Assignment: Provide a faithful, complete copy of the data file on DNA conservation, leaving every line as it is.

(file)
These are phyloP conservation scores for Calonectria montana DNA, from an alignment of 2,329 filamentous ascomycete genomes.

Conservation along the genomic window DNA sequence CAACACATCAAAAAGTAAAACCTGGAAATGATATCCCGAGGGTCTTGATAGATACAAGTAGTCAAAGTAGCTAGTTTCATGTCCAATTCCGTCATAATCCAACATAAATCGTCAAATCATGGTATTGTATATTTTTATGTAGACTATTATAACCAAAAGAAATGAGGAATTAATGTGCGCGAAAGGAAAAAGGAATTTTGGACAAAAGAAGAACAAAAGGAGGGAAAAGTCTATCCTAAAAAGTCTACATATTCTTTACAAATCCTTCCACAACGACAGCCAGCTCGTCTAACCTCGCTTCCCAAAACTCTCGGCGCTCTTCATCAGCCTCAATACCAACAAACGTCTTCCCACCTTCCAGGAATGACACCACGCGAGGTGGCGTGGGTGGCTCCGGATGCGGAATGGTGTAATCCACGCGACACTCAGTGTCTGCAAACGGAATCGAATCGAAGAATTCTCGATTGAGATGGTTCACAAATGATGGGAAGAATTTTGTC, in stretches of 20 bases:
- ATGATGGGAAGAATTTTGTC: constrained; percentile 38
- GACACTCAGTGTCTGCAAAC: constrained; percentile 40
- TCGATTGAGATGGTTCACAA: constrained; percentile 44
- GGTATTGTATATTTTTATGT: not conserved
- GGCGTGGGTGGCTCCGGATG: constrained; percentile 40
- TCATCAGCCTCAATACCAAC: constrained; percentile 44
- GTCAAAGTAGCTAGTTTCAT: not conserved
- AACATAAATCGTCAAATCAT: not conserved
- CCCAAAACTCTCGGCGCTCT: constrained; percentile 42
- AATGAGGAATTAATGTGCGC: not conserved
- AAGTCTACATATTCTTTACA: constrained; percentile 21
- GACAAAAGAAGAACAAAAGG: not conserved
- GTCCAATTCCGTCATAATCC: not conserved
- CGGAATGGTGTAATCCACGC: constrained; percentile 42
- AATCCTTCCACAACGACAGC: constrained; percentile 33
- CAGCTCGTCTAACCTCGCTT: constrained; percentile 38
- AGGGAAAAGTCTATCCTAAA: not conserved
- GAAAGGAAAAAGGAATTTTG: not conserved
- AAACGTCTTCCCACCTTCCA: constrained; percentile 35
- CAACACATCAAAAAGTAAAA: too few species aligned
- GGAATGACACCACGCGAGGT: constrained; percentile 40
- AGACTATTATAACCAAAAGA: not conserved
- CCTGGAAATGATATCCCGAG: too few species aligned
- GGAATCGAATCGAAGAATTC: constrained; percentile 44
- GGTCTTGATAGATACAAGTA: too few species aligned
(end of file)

These are phyloP conservation scores for Calonectria montana DNA, from an alignment of 2,329 filamentous ascomycete genomes.

Conservation along the genomic window DNA sequence CAACACATCAAAAAGTAAAACCTGGAAATGATATCCCGAGGGTCTTGATAGATACAAGTAGTCAAAGTAGCTAGTTTCATGTCCAATTCCGTCATAATCCAACATAAATCGTCAAATCATGGTATTGTATATTTTTATGTAGACTATTATAACCAAAAGAAATGAGGAATTAATGTGCGCGAAAGGAAAAAGGAATTTTGGACAAAAGAAGAACAAAAGGAGGGAAAAGTCTATCCTAAAAAGTCTACATATTCTTTACAAATCCTTCCACAACGACAGCCAGCTCGTCTAACCTCGCTTCCCAAAACTCTCGGCGCTCTTCATCAGCCTCAATACCAACAAACGTCTTCCCACCTTCCAGGAATGACACCACGCGAGGTGGCGTGGGTGGCTCCGGATGCGGAATGGTGTAATCCACGCGACACTCAGTGTCTGCAAACGGAATCGAATCGAAGAATTCTCGATTGAGATGGTTCACAAATGATGGGAAGAATTTTGTC, in stretches of 20 bases:
- ATGATGGGAAGAATTTTGTC: constrained; percentile 38
- GACACTCAGTGTCTGCAAAC: constrained; percentile 40
- TCGATTGAGATGGTTCACAA: constrained; percentile 44
- GGTATTGTATATTTTTATGT: not conserved
- GGCGTGGGTGGCTCCGGATG: constrained; percentile 40
- TCATCAGCCTCAATACCAAC: constrained; percentile 44
- GTCAAAGTAGCTAGTTTCAT: not conserved
- AACATAAATCGTCAAATCAT: not conserved
- CCCAAAACTCTCGGCGCTCT: constrained; percentile 42
- AATGAGGAATTAATGTGCGC: not conserved
- AAGTCTACATATTCTTTACA: constrained; percentile 21
- GACAAAAGAAGAACAAAAGG: not conserved
- GTCCAATTCCGTCATAATCC: not conserved
- CGGAATGGTGTAATCCACGC: constrained; percentile 42
- AATCCTTCCACAACGACAGC: constrained; percentile 33
- CAGCTCGTCTAACCTCGCTT: constrained; percentile 38
- AGGGAAAAGTCTATCCTAAA: not conserved
- GAAAGGAAAAAGGAATTTTG: not conserved
- AAACGTCTTCCCACCTTCCA: constrained; percentile 35
- CAACACATCAAAAAGTAAAA: too few species aligned
- GGAATGACACCACGCGAGGT: constrained; percentile 40
- AGACTATTATAACCAAAAGA: not conserved
- CCTGGAAATGATATCCCGAG: too few species aligned
- GGAATCGAATCGAAGAATTC: constrained; percentile 44
- GGTCTTGATAGATACAAGTA: too few species aligned